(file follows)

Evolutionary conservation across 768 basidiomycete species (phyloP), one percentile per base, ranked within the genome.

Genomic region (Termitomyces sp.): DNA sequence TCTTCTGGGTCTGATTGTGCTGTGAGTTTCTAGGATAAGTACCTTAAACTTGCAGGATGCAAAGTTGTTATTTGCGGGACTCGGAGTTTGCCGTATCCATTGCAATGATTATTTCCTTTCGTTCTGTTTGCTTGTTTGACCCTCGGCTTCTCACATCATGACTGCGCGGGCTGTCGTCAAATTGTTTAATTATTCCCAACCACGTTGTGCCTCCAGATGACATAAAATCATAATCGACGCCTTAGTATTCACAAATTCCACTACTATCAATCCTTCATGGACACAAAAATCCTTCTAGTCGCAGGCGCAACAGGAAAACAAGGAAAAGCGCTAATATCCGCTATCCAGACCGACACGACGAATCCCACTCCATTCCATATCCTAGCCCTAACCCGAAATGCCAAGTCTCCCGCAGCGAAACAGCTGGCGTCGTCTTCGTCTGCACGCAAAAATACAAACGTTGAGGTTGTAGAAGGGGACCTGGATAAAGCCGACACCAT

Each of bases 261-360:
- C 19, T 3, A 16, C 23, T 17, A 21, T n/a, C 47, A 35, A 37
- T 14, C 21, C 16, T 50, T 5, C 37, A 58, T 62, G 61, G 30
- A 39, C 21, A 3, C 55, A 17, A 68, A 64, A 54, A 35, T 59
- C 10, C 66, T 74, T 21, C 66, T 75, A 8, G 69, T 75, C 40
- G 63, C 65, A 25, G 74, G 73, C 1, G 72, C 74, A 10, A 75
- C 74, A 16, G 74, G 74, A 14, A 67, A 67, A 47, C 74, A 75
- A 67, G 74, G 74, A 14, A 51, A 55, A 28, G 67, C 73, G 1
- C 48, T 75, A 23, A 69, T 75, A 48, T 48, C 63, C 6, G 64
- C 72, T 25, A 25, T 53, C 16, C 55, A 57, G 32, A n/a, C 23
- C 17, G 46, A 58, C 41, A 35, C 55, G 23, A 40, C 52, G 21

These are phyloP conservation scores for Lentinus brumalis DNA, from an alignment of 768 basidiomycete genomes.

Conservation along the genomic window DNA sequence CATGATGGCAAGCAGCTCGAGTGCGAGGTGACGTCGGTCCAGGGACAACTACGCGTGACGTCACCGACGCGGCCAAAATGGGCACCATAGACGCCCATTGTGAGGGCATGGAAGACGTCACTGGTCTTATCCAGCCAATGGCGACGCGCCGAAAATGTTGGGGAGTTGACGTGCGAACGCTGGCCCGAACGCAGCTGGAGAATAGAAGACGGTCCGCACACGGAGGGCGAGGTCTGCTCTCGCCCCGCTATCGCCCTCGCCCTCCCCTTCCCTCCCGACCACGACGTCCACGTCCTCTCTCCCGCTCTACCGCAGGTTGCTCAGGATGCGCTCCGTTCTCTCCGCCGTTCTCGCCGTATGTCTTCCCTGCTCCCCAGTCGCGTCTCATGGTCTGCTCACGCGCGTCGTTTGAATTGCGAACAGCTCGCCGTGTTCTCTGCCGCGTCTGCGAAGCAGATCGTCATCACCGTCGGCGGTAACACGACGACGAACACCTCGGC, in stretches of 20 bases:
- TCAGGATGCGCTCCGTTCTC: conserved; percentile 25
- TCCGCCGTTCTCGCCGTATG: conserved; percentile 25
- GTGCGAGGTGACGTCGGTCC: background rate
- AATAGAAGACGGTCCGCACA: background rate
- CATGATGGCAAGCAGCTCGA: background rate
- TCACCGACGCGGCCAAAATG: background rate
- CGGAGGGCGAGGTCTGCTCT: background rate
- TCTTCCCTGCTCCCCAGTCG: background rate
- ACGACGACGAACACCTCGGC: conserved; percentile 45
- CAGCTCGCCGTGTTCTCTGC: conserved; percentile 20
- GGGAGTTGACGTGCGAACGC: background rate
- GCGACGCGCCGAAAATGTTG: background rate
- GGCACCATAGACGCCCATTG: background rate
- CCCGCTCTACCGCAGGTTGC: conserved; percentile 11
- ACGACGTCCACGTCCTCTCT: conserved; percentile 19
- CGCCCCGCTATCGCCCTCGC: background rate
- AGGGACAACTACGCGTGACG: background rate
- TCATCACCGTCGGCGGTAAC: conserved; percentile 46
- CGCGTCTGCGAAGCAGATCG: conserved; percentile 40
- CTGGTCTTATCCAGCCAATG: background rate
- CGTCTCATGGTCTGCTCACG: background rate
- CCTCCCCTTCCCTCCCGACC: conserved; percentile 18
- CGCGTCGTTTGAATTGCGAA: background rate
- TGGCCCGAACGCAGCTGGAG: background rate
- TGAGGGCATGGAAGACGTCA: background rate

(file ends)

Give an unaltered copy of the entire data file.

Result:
Evolutionary conservation across 768 basidiomycete species (phyloP), one percentile per base, ranked within the genome.

Genomic region (Termitomyces sp.): DNA sequence TCTTCTGGGTCTGATTGTGCTGTGAGTTTCTAGGATAAGTACCTTAAACTTGCAGGATGCAAAGTTGTTATTTGCGGGACTCGGAGTTTGCCGTATCCATTGCAATGATTATTTCCTTTCGTTCTGTTTGCTTGTTTGACCCTCGGCTTCTCACATCATGACTGCGCGGGCTGTCGTCAAATTGTTTAATTATTCCCAACCACGTTGTGCCTCCAGATGACATAAAATCATAATCGACGCCTTAGTATTCACAAATTCCACTACTATCAATCCTTCATGGACACAAAAATCCTTCTAGTCGCAGGCGCAACAGGAAAACAAGGAAAAGCGCTAATATCCGCTATCCAGACCGACACGACGAATCCCACTCCATTCCATATCCTAGCCCTAACCCGAAATGCCAAGTCTCCCGCAGCGAAACAGCTGGCGTCGTCTTCGTCTGCACGCAAAAATACAAACGTTGAGGTTGTAGAAGGGGACCTGGATAAAGCCGACACCAT

Each of bases 261-360:
- C 19, T 3, A 16, C 23, T 17, A 21, T n/a, C 47, A 35, A 37
- T 14, C 21, C 16, T 50, T 5, C 37, A 58, T 62, G 61, G 30
- A 39, C 21, A 3, C 55, A 17, A 68, A 64, A 54, A 35, T 59
- C 10, C 66, T 74, T 21, C 66, T 75, A 8, G 69, T 75, C 40
- G 63, C 65, A 25, G 74, G 73, C 1, G 72, C 74, A 10, A 75
- C 74, A 16, G 74, G 74, A 14, A 67, A 67, A 47, C 74, A 75
- A 67, G 74, G 74, A 14, A 51, A 55, A 28, G 67, C 73, G 1
- C 48, T 75, A 23, A 69, T 75, A 48, T 48, C 63, C 6, G 64
- C 72, T 25, A 25, T 53, C 16, C 55, A 57, G 32, A n/a, C 23
- C 17, G 46, A 58, C 41, A 35, C 55, G 23, A 40, C 52, G 21

These are phyloP conservation scores for Lentinus brumalis DNA, from an alignment of 768 basidiomycete genomes.

Conservation along the genomic window DNA sequence CATGATGGCAAGCAGCTCGAGTGCGAGGTGACGTCGGTCCAGGGACAACTACGCGTGACGTCACCGACGCGGCCAAAATGGGCACCATAGACGCCCATTGTGAGGGCATGGAAGACGTCACTGGTCTTATCCAGCCAATGGCGACGCGCCGAAAATGTTGGGGAGTTGACGTGCGAACGCTGGCCCGAACGCAGCTGGAGAATAGAAGACGGTCCGCACACGGAGGGCGAGGTCTGCTCTCGCCCCGCTATCGCCCTCGCCCTCCCCTTCCCTCCCGACCACGACGTCCACGTCCTCTCTCCCGCTCTACCGCAGGTTGCTCAGGATGCGCTCCGTTCTCTCCGCCGTTCTCGCCGTATGTCTTCCCTGCTCCCCAGTCGCGTCTCATGGTCTGCTCACGCGCGTCGTTTGAATTGCGAACAGCTCGCCGTGTTCTCTGCCGCGTCTGCGAAGCAGATCGTCATCACCGTCGGCGGTAACACGACGACGAACACCTCGGC, in stretches of 20 bases:
- TCAGGATGCGCTCCGTTCTC: conserved; percentile 25
- TCCGCCGTTCTCGCCGTATG: conserved; percentile 25
- GTGCGAGGTGACGTCGGTCC: background rate
- AATAGAAGACGGTCCGCACA: background rate
- CATGATGGCAAGCAGCTCGA: background rate
- TCACCGACGCGGCCAAAATG: background rate
- CGGAGGGCGAGGTCTGCTCT: background rate
- TCTTCCCTGCTCCCCAGTCG: background rate
- ACGACGACGAACACCTCGGC: conserved; percentile 45
- CAGCTCGCCGTGTTCTCTGC: conserved; percentile 20
- GGGAGTTGACGTGCGAACGC: background rate
- GCGACGCGCCGAAAATGTTG: background rate
- GGCACCATAGACGCCCATTG: background rate
- CCCGCTCTACCGCAGGTTGC: conserved; percentile 11
- ACGACGTCCACGTCCTCTCT: conserved; percentile 19
- CGCCCCGCTATCGCCCTCGC: background rate
- AGGGACAACTACGCGTGACG: background rate
- TCATCACCGTCGGCGGTAAC: conserved; percentile 46
- CGCGTCTGCGAAGCAGATCG: conserved; percentile 40
- CTGGTCTTATCCAGCCAATG: background rate
- CGTCTCATGGTCTGCTCACG: background rate
- CCTCCCCTTCCCTCCCGACC: conserved; percentile 18
- CGCGTCGTTTGAATTGCGAA: background rate
- TGGCCCGAACGCAGCTGGAG: background rate
- TGAGGGCATGGAAGACGTCA: background rate